In his bestselling book, Atomic Habits: An Easy & Proven Way to Build Good Habits & Break Bad Ones, author James Clear writes about a powerful tool called the implementation-intention tool, which is a great tool for achieving and starting new habits. He writes:
IN 2001, RESEARCHERS in Great Britain began working with 248 people to build better exercise habits over the course of two weeks. The subjects were divided into three groups.
- The first group was the control group. They were simply asked to track how often they exercised.
- The second group was the “motivation” group. They were asked not only to track their workouts but also to read some material on the benefits of exercise. The researchers also explained to the group how exercise could reduce the risk of coronary heart disease and improve heart health.
- The third group received the same presentation as the second group, which ensured that they had equal levels of motivation. However, they were also asked to formulate a plan for when and where they would exercise over the following week. Specifically, each member of the third group completed the following sentence:
“During the next week, I will partake in at least 20 minutes of vigorous exercise on [DAY] at [TIME] in [PLACE].”
In the first and second groups, 35 to 38 percent of people exercised at least once per week. (Interestingly, the motivational presentation given to the second group seemed to have no meaningful impact on behavior.) But 91 percent of the third group exercised at least once per week—more than double the normal rate.
The Implementation Intention
The sentence filled out by the third group is what researchers refer to as an implementation intention, which is a plan you make beforehand about when and where to act. That is, how you intend to implement a particular habit.
The cues that can trigger a habit come in a wide range of forms—the feel of your phone buzzing in your pocket, the smell of chocolate chip cookies, the sound of ambulance sirens—but the two most common cues are time and location. Implementation intentions leverage both of these cues.
Broadly speaking, the format for creating an implementation intention is:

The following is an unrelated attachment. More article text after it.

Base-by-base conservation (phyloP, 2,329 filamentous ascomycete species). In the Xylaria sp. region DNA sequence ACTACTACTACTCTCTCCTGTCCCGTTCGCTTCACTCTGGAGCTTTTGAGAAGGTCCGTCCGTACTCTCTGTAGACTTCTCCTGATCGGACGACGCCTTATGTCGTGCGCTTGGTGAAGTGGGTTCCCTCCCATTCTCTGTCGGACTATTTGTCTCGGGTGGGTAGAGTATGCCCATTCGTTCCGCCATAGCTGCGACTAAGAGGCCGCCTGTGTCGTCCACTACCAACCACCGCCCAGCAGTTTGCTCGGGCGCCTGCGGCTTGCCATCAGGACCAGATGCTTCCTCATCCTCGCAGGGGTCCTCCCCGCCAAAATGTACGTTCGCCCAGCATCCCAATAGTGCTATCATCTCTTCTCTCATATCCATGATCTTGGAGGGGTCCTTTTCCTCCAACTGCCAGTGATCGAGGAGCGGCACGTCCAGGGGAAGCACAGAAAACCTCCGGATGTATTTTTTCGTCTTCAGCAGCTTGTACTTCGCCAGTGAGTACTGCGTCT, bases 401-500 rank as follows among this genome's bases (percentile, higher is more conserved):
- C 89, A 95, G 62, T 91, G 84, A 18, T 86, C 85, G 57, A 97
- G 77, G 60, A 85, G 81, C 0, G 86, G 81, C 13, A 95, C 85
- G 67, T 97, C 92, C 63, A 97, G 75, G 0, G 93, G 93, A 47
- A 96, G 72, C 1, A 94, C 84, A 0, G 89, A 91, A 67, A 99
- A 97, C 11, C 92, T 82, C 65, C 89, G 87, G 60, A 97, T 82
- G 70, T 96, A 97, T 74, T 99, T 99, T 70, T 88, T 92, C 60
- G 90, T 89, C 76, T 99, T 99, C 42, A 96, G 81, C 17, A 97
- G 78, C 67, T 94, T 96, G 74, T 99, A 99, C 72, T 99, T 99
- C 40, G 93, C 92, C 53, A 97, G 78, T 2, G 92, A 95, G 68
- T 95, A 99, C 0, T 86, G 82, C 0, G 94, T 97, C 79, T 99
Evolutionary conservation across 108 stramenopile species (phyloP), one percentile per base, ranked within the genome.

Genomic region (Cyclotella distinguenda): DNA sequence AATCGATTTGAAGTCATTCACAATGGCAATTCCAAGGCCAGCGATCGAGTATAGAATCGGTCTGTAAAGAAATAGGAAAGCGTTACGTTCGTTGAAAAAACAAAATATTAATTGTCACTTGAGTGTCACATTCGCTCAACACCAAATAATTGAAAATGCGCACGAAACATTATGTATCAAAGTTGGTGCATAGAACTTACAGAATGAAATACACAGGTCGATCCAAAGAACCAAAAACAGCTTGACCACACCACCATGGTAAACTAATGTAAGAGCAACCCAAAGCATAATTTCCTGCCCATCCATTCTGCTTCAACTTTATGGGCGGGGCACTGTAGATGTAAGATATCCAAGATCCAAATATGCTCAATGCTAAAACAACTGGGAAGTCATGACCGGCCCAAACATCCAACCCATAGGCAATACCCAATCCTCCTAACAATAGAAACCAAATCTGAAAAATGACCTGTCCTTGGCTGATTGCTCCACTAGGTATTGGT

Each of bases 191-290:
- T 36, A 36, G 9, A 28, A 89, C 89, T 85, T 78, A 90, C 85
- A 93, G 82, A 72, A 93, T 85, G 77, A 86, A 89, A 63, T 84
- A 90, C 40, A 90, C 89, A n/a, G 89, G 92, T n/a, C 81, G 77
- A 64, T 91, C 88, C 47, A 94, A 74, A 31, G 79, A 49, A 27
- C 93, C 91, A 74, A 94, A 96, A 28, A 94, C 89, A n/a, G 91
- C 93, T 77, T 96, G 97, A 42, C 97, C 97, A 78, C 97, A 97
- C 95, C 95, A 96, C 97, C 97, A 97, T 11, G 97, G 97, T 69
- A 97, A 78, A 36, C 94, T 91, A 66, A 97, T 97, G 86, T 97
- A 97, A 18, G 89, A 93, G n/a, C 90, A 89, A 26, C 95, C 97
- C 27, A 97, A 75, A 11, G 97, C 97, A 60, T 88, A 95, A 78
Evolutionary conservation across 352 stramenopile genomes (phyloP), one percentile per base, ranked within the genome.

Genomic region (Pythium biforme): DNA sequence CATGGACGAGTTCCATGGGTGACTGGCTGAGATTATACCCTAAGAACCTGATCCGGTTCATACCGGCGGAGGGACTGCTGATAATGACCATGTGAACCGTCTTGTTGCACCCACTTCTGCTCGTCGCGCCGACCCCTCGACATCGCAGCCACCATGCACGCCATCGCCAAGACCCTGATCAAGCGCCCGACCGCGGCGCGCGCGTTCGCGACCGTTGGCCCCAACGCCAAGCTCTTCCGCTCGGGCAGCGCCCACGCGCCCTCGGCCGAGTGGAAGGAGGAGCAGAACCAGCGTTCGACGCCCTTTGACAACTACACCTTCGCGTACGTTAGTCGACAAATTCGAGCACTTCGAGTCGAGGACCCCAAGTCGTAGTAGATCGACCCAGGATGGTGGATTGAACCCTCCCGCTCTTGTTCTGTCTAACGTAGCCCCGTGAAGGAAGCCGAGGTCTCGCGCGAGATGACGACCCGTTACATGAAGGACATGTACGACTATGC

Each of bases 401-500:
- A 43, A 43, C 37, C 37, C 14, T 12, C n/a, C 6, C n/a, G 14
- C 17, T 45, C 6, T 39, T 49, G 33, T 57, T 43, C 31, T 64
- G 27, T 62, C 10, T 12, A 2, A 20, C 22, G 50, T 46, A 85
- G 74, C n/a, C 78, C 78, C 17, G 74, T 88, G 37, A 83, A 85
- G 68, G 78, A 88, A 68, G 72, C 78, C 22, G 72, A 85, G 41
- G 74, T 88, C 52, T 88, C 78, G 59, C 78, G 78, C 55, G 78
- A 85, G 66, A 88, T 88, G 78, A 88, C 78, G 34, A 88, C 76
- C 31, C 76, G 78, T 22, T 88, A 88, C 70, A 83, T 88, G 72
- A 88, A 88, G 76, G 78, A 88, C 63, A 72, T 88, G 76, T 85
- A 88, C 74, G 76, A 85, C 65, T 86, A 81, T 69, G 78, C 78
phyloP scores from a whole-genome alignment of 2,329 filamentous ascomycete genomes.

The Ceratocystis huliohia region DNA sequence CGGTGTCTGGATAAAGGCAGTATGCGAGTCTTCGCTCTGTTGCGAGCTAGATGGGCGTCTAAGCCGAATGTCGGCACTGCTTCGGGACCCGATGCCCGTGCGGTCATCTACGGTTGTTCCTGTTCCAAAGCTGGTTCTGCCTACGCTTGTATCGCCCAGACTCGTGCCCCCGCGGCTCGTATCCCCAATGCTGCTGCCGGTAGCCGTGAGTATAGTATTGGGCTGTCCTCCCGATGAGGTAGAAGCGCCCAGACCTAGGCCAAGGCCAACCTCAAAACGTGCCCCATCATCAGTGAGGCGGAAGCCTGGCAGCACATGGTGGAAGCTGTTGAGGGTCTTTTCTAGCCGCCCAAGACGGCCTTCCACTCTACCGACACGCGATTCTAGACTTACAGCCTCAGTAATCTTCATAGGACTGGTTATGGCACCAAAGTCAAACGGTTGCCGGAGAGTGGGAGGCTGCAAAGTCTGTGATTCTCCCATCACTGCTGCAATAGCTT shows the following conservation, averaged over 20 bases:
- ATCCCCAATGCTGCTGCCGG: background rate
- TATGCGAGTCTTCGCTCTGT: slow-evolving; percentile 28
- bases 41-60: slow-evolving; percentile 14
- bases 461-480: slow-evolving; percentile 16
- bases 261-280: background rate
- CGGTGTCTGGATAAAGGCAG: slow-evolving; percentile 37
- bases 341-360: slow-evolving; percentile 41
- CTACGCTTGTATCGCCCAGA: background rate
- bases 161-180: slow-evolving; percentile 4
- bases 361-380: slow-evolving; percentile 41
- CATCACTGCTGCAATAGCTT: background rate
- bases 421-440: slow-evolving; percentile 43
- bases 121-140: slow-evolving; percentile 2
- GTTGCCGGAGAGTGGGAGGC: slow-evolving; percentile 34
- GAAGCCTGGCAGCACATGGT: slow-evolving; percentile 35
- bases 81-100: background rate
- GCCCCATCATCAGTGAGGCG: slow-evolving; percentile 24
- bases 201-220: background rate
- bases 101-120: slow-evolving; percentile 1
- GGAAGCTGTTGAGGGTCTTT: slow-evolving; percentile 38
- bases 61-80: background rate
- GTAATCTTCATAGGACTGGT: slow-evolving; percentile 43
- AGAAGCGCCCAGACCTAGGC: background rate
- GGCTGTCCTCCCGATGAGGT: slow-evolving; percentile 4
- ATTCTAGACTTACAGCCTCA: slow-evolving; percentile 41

Hundreds of studies have shown that implementation intentions are effective for sticking to our goals, whether it’s writing down the exact time and date of when you will get a flu shot or recording the time of your colonoscopy appointment. They increase the odds that people will stick with habits like recycling, studying, going to sleep early, and stopping smoking.
Too many people try to change their habits without these basic details figured out. We tell ourselves, “I’m going to eat healthier” or “I’m going to write more,” but we never say when and where these habits are going to happen. We leave it up to chance and hope that we will “just remember to do it” or feel motivated at the right time. An implementation intention sweeps away foggy notions like “I want to work out more” or “I want to be more productive” or “I should vote” and transforms them into a concrete plan of action.
Implementation Intention – A Personal Experience
One of the most transformative changes that I have made in the past two years is my exercise routine. At the core of my progress is using the implementation-intention tool consistently. As James Clear noted, “Many people think they lack motivation when what they really lack is clarity”. I totally agree with Clear, what most of us lack is not motivation but a clear sense of what we are trying to achieve or become. In Lewis Carroll’s Alice in Wonderland, there is a great dialogue between Alice and the Cheshire Cat that sums up the need to have clarity in whatever one wants to do or where you are heading.